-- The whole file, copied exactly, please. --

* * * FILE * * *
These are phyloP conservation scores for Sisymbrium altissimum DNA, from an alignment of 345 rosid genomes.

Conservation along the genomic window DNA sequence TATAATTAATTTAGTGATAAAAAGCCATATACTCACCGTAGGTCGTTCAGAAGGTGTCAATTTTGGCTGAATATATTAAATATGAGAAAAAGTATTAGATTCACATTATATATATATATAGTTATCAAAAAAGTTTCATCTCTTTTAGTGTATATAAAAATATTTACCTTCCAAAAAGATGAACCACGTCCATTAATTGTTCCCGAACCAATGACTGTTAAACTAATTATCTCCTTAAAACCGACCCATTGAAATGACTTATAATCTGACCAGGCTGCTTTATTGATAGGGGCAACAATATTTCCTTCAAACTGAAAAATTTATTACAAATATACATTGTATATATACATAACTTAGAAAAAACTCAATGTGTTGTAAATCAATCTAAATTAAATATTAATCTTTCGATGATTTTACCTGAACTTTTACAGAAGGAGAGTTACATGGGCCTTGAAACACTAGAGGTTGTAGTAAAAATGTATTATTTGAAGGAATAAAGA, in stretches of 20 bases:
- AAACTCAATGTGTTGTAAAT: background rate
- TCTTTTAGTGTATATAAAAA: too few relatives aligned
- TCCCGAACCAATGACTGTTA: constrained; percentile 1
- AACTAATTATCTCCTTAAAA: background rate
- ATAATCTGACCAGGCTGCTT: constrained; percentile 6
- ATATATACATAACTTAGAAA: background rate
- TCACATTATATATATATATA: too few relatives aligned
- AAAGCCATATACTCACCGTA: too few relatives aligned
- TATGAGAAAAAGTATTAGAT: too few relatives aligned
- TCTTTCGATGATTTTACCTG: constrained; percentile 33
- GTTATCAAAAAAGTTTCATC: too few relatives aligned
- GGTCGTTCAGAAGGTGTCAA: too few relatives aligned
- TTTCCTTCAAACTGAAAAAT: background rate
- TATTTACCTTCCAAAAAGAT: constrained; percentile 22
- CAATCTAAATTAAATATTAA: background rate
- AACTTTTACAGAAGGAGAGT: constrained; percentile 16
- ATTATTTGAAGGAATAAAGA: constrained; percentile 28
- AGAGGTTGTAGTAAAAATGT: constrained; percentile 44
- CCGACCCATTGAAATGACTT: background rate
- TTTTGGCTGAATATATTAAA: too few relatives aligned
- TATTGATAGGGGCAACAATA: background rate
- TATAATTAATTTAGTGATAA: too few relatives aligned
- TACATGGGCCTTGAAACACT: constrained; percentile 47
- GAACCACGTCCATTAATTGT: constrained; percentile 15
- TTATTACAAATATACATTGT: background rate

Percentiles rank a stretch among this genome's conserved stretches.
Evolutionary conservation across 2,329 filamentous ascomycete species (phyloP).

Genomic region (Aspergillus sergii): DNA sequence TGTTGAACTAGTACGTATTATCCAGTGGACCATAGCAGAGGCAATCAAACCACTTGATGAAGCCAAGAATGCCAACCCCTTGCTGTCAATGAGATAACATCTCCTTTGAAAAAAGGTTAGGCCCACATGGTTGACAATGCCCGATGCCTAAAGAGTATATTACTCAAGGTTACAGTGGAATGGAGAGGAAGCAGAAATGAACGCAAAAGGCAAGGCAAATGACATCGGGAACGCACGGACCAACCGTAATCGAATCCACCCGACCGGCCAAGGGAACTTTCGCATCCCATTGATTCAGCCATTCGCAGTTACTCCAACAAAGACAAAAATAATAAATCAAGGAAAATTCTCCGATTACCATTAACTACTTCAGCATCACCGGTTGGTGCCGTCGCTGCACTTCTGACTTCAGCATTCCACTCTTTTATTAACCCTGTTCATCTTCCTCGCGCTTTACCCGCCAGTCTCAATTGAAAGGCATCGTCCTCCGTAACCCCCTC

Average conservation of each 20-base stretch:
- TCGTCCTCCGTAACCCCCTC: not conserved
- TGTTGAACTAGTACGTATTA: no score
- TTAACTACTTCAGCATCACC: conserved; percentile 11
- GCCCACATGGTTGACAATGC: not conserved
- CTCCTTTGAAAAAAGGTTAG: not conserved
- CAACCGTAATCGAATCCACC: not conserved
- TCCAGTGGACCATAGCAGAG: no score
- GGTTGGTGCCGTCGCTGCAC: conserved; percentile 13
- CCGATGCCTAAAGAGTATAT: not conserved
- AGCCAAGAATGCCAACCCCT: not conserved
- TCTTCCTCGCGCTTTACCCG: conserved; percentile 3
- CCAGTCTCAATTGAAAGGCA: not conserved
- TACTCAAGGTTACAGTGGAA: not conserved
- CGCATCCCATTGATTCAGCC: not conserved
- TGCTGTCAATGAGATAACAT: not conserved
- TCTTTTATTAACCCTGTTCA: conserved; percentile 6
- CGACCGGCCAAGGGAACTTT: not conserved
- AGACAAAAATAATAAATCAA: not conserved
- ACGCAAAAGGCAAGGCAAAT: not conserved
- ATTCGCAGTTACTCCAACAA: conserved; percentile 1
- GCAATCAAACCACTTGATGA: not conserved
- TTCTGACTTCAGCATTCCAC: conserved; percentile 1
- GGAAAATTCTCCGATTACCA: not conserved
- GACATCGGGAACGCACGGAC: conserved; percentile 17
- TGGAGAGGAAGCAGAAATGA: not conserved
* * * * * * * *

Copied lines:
These are phyloP conservation scores for Sisymbrium altissimum DNA, from an alignment of 345 rosid genomes.

Conservation along the genomic window DNA sequence TATAATTAATTTAGTGATAAAAAGCCATATACTCACCGTAGGTCGTTCAGAAGGTGTCAATTTTGGCTGAATATATTAAATATGAGAAAAAGTATTAGATTCACATTATATATATATATAGTTATCAAAAAAGTTTCATCTCTTTTAGTGTATATAAAAATATTTACCTTCCAAAAAGATGAACCACGTCCATTAATTGTTCCCGAACCAATGACTGTTAAACTAATTATCTCCTTAAAACCGACCCATTGAAATGACTTATAATCTGACCAGGCTGCTTTATTGATAGGGGCAACAATATTTCCTTCAAACTGAAAAATTTATTACAAATATACATTGTATATATACATAACTTAGAAAAAACTCAATGTGTTGTAAATCAATCTAAATTAAATATTAATCTTTCGATGATTTTACCTGAACTTTTACAGAAGGAGAGTTACATGGGCCTTGAAACACTAGAGGTTGTAGTAAAAATGTATTATTTGAAGGAATAAAGA, in stretches of 20 bases:
- AAACTCAATGTGTTGTAAAT: background rate
- TCTTTTAGTGTATATAAAAA: too few relatives aligned
- TCCCGAACCAATGACTGTTA: constrained; percentile 1
- AACTAATTATCTCCTTAAAA: background rate
- ATAATCTGACCAGGCTGCTT: constrained; percentile 6
- ATATATACATAACTTAGAAA: background rate
- TCACATTATATATATATATA: too few relatives aligned
- AAAGCCATATACTCACCGTA: too few relatives aligned
- TATGAGAAAAAGTATTAGAT: too few relatives aligned
- TCTTTCGATGATTTTACCTG: constrained; percentile 33
- GTTATCAAAAAAGTTTCATC: too few relatives aligned
- GGTCGTTCAGAAGGTGTCAA: too few relatives aligned
- TTTCCTTCAAACTGAAAAAT: background rate
- TATTTACCTTCCAAAAAGAT: constrained; percentile 22
- CAATCTAAATTAAATATTAA: background rate
- AACTTTTACAGAAGGAGAGT: constrained; percentile 16
- ATTATTTGAAGGAATAAAGA: constrained; percentile 28
- AGAGGTTGTAGTAAAAATGT: constrained; percentile 44
- CCGACCCATTGAAATGACTT: background rate
- TTTTGGCTGAATATATTAAA: too few relatives aligned
- TATTGATAGGGGCAACAATA: background rate
- TATAATTAATTTAGTGATAA: too few relatives aligned
- TACATGGGCCTTGAAACACT: constrained; percentile 47
- GAACCACGTCCATTAATTGT: constrained; percentile 15
- TTATTACAAATATACATTGT: background rate

Percentiles rank a stretch among this genome's conserved stretches.
Evolutionary conservation across 2,329 filamentous ascomycete species (phyloP).

Genomic region (Aspergillus sergii): DNA sequence TGTTGAACTAGTACGTATTATCCAGTGGACCATAGCAGAGGCAATCAAACCACTTGATGAAGCCAAGAATGCCAACCCCTTGCTGTCAATGAGATAACATCTCCTTTGAAAAAAGGTTAGGCCCACATGGTTGACAATGCCCGATGCCTAAAGAGTATATTACTCAAGGTTACAGTGGAATGGAGAGGAAGCAGAAATGAACGCAAAAGGCAAGGCAAATGACATCGGGAACGCACGGACCAACCGTAATCGAATCCACCCGACCGGCCAAGGGAACTTTCGCATCCCATTGATTCAGCCATTCGCAGTTACTCCAACAAAGACAAAAATAATAAATCAAGGAAAATTCTCCGATTACCATTAACTACTTCAGCATCACCGGTTGGTGCCGTCGCTGCACTTCTGACTTCAGCATTCCACTCTTTTATTAACCCTGTTCATCTTCCTCGCGCTTTACCCGCCAGTCTCAATTGAAAGGCATCGTCCTCCGTAACCCCCTC

Average conservation of each 20-base stretch:
- TCGTCCTCCGTAACCCCCTC: not conserved
- TGTTGAACTAGTACGTATTA: no score
- TTAACTACTTCAGCATCACC: conserved; percentile 11
- GCCCACATGGTTGACAATGC: not conserved
- CTCCTTTGAAAAAAGGTTAG: not conserved
- CAACCGTAATCGAATCCACC: not conserved
- TCCAGTGGACCATAGCAGAG: no score
- GGTTGGTGCCGTCGCTGCAC: conserved; percentile 13
- CCGATGCCTAAAGAGTATAT: not conserved
- AGCCAAGAATGCCAACCCCT: not conserved
- TCTTCCTCGCGCTTTACCCG: conserved; percentile 3
- CCAGTCTCAATTGAAAGGCA: not conserved
- TACTCAAGGTTACAGTGGAA: not conserved
- CGCATCCCATTGATTCAGCC: not conserved
- TGCTGTCAATGAGATAACAT: not conserved
- TCTTTTATTAACCCTGTTCA: conserved; percentile 6
- CGACCGGCCAAGGGAACTTT: not conserved
- AGACAAAAATAATAAATCAA: not conserved
- ACGCAAAAGGCAAGGCAAAT: not conserved
- ATTCGCAGTTACTCCAACAA: conserved; percentile 1
- GCAATCAAACCACTTGATGA: not conserved
- TTCTGACTTCAGCATTCCAC: conserved; percentile 1
- GGAAAATTCTCCGATTACCA: not conserved
- GACATCGGGAACGCACGGAC: conserved; percentile 17
- TGGAGAGGAAGCAGAAATGA: not conserved